Whereas Russian sexual assault activists struggled to raise awareness with little funding, three donors stepped in to support three sizable domestic violence cam­paigns that would not have been possible without their support. In 1997, with a grant from the Ford Foundation, crisis centers in Moscow and St. Petersburg coordinated the first attempt to raise consciousness of the problem of domes­tic violence, utilizing the new terminology, among wide sectors of the popula- tion.16 Modeled on a San Francisco—based Family Violence Prevention Fund’s (FVPF) campaign, the Russian campaign included the distribution of posters, stickers, brochures, safety cards, radio spots, and television public-service an­nouncements, employing the “There’s No Excuse for Domestic Violence” slogan on black and blue backgrounds7 Using gender-specific language and images, the campaign linked domestic violence to women’s human rights. And as evidenced by a higher number of calls to the crisis centers following the radio and TV an-

nouncements, the campaign brought attention to the issue of domestic violence and the work of the crisis centers.

A second national campaign was conducted from 1999 to 2001 by transna­tional information access-promoter Internews, in consultation with the women’s crisis centers.18 With a quarter million dollars from USAID, the campaign in­cluded the broadcast of radio jingles in seventy cities and eight reports on already existing popular radio programs, inclusion on ten national and fourteen regional television programs, and the production and distribution of two documentary films and five public service announcements. In response to the growing atten­tion, some of the most popular TV programs even requested information from Internews about domestic violence^9 As with the first campaign, the purpose of the campaign was to inform the population of the existence of domestic violence and to combat what the activists saw as the Russian myths: that domestic vio­lence is a private problem, that women are solely responsible for family tranquil­ity, and that women provoke domestic violence. Illustrating the expansion of ac­tivism, the regional crisis centers were the ones negotiating with the local TV and radio stations. For example, the Barnaul Women’s Alliance produced a TV series that offered new, more peaceful models for family relations and a two-part tri­bunal on domestic violence to hold the local administration accountable for ad­dressing domestic violence.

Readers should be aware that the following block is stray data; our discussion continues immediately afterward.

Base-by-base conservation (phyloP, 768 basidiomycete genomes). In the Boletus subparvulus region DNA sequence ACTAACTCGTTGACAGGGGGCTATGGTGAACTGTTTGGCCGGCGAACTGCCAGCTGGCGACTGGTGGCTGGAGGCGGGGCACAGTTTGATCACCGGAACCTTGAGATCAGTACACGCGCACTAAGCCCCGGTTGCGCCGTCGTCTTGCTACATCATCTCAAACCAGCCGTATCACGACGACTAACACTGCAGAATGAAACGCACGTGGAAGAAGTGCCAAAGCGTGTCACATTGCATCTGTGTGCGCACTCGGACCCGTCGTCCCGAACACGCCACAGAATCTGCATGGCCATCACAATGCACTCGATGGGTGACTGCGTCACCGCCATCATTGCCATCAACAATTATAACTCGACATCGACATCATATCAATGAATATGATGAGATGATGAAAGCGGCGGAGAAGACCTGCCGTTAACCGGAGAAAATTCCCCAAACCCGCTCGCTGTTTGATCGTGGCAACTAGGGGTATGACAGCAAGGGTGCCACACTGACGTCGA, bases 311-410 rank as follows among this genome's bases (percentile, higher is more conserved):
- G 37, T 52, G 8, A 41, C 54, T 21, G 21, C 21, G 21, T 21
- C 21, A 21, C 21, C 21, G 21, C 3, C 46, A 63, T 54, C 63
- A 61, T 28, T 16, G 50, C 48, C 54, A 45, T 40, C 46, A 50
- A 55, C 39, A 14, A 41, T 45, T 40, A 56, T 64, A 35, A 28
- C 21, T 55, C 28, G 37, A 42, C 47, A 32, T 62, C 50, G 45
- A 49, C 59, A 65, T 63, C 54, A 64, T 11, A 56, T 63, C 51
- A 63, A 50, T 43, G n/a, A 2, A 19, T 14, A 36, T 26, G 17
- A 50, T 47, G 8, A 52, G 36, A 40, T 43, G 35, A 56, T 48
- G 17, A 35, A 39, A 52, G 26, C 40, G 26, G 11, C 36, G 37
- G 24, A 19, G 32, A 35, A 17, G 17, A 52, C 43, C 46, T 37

A third, regional campaign was coordinated at the turn of the millennium by the Nordic Network for Crisis Centres for Women in the Barents Region (NCRB), also “to increase awareness of violence against women” (Saarinen, Liapounova, and Drachova 2003b, 7). During the 16 Days of Activism in 2000, twelve north­west Russian crisis centers distributed information on violence against women and the crisis center activities through bulletins, articles, and interviews in the local media, presented their research, organized roundtables with local and re­gional authorities, gave public lectures at various educational institutions, and exhibited literature, art, posters, photos, and video materials (35). Being in the Network gave the Russian crisis centers increased funding for these campaigns as well as access to new ideas employed by the Nordic crisis centers. In contrast to the earlier campaigns, these campaigns were broader in scope, explicitly includ­ing violence against children.

These three public awareness campaigns were then reinforced by other for­eign-funded programs. Late 1990s initiatives from the U. S. State Department, for example, included Sister Cities International, of which several city-partnerships focused on domestic violence.20 They also included training for healthcare pro­viders treating and counseling women victims of domestic violence through the American International Health Alliance.